Thursday, January 12, 2012

Perseverance, Killarney and A Cuppa

Just cracked this tin about a month ago.  If memory serves I have now had about eight bowls of this tobacco.  It is a nice 'baccy, with an awfully nice smell (both in the tin and in the room).  The Carmel Creme flavor is nice, and the tobacco is high quality.  Here is my issue: every time I enjoy a bowl I get a mild bite.  It's in the first half of the bowl.  The next half is much nicer, even than many other tobaccos.  I don't know if it will be one that I will buy again.  I had expected something along the quality lines of "Irish Flake" (I realize the vast differences and styles that make this expectation unfair).  Nevertheless, I am determined to try this in yet a few more pipes, and treat it a bit carefully.  How often do you push through with a tobacco that the first blush isn't everything you hoped for?

In other news I see Chris at the Daily Briar ( making some unbelievable pipes and this lights the fire for a higher level of involvement yet the problem is distinct: I am no craftsman.  So the next goal would be tobacco, but I am no farmer and am certainly not patient enough to persevere through the curing process.  However, I found something a bit less involved with a similar level of DIY reward: Coffee Roasting!

I have friends who have successfully done this for some time, and my time had come.  So I ordered a popcorn popper (cheapest accurate method of home roasting - I'm told by and it seems to be the case.  However, the five pounds of unroasted coffee came a days before the popcorn popper.  Being as impatient as I am I looked for other "home roasting methods."  While no one particularly advocated it it turns out the roasting can be done on a stove-top with such things as cast iron pans or a wok.  It's messy, unscientific, but FUN!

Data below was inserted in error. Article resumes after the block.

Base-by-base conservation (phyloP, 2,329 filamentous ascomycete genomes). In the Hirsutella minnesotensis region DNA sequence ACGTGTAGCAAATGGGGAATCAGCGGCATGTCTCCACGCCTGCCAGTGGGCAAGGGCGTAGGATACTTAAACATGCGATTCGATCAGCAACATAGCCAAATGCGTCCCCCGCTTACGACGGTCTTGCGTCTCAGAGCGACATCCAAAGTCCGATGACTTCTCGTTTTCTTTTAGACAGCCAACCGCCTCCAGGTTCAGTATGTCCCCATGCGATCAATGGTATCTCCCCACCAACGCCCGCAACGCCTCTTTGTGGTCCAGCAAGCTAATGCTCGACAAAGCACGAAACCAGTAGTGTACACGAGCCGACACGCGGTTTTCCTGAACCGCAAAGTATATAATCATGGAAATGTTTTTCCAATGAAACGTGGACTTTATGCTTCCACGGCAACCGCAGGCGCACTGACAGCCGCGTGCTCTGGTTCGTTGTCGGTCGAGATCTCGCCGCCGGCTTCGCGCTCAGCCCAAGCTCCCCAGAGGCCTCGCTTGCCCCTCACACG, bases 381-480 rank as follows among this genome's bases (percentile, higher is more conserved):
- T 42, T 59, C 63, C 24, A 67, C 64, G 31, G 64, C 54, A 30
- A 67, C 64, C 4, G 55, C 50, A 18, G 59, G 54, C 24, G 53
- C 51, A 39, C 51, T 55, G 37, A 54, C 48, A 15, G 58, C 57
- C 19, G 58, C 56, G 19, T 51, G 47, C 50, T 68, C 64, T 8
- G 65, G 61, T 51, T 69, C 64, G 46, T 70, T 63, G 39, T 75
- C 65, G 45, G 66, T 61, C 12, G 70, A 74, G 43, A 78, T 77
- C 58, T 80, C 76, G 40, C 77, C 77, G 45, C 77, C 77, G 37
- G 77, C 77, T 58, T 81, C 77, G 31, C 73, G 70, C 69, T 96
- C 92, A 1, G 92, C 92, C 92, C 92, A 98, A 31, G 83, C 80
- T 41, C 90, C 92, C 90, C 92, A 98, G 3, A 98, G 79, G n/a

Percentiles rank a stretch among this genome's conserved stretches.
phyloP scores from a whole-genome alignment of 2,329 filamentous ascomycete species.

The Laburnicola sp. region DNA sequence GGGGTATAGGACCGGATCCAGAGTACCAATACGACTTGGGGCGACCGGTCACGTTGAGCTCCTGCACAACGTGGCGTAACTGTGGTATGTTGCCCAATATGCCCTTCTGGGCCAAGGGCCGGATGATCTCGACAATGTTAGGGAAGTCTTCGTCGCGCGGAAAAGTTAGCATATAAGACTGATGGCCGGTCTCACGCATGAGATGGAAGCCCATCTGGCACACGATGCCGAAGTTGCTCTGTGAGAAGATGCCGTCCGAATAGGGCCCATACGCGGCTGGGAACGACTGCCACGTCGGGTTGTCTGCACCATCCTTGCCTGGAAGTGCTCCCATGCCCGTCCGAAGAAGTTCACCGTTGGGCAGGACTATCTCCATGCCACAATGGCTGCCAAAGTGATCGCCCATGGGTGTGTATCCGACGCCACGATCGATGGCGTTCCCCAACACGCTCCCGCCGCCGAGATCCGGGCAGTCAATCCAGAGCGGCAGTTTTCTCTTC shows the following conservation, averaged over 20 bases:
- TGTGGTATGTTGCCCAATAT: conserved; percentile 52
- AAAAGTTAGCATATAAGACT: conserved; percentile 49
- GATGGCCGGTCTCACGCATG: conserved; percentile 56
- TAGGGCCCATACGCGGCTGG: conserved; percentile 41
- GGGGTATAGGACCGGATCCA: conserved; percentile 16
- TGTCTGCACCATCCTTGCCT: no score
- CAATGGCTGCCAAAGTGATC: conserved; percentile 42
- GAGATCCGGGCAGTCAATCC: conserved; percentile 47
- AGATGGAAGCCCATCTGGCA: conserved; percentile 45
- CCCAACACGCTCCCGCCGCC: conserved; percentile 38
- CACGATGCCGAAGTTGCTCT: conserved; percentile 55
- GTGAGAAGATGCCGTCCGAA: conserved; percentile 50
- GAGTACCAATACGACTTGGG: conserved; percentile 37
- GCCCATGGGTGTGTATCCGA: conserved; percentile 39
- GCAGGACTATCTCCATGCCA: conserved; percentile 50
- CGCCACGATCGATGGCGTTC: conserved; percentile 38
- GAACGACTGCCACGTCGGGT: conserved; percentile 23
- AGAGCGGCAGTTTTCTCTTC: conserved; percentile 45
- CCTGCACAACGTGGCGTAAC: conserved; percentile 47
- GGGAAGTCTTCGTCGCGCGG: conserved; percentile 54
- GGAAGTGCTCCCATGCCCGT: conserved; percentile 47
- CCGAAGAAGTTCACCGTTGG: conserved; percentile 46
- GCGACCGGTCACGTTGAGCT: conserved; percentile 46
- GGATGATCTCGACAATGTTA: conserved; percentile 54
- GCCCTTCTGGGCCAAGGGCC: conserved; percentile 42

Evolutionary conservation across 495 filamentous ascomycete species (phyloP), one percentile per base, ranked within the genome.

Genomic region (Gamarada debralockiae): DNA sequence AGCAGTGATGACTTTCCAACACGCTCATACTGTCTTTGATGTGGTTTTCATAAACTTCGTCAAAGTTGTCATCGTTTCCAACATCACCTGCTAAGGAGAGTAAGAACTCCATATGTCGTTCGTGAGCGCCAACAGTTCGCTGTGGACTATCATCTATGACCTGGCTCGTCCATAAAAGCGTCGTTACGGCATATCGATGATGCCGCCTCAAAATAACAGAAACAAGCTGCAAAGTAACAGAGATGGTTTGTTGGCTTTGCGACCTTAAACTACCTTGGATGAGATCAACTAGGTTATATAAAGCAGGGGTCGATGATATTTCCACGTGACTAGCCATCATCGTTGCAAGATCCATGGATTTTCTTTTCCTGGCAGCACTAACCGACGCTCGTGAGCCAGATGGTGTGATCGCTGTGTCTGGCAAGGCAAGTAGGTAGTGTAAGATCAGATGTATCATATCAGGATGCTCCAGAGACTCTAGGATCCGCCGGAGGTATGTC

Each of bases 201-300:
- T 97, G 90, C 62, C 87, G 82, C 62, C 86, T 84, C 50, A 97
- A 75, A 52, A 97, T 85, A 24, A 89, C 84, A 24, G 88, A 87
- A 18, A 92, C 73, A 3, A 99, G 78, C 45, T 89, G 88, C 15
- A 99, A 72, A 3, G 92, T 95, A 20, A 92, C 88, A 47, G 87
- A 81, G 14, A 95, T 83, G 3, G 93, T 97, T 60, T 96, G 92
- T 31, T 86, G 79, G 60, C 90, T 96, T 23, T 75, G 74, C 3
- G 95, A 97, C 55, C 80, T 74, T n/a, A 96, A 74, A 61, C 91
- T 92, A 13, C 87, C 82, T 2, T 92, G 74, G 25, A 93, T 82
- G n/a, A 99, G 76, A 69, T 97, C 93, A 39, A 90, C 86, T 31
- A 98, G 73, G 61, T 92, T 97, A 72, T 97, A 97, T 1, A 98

Here is the process in pictures:
Raw Green Beans from CoffeeBeanDirect via Amazon

Some roasted and unroasted beans together

The Final Product

Said Product in a jar
  So, there were no pics of the actual roasting (there is a lot of stirring, smoke and crackling).  It was fun, exciting and interesting.  It is entertaining to get to go from "I read about this" to "Is that what the interwebs were talking about?"  You may notice that the roast is anything but even.  The black beans were between darkly roasted and a bit burned.  I figured this batch would be a throw away, but quite to the contrary it tasted nice, sweet and complex.  It was a victory, if only just.  When I had gone through this amount the popper still had not arrived, so I decided to try a wok and a lower temperature.  It went a bit smoother BUT I was hoping to go a bit darker and so I wound up with more smoke.  It will be interesting to see how that one turns out tomorrow (the coffee is supposed to set and gas off for 12 hours or so).

Anyhow, it's been a great and tasty adventure so far.  Highly recommended.  I won't be "going pro" but I do find the cost-benefit analysis comes out VERY high on the investment of time here.  You can do it.  Go for it.  Future project: finding the best roast to pair with a pipe.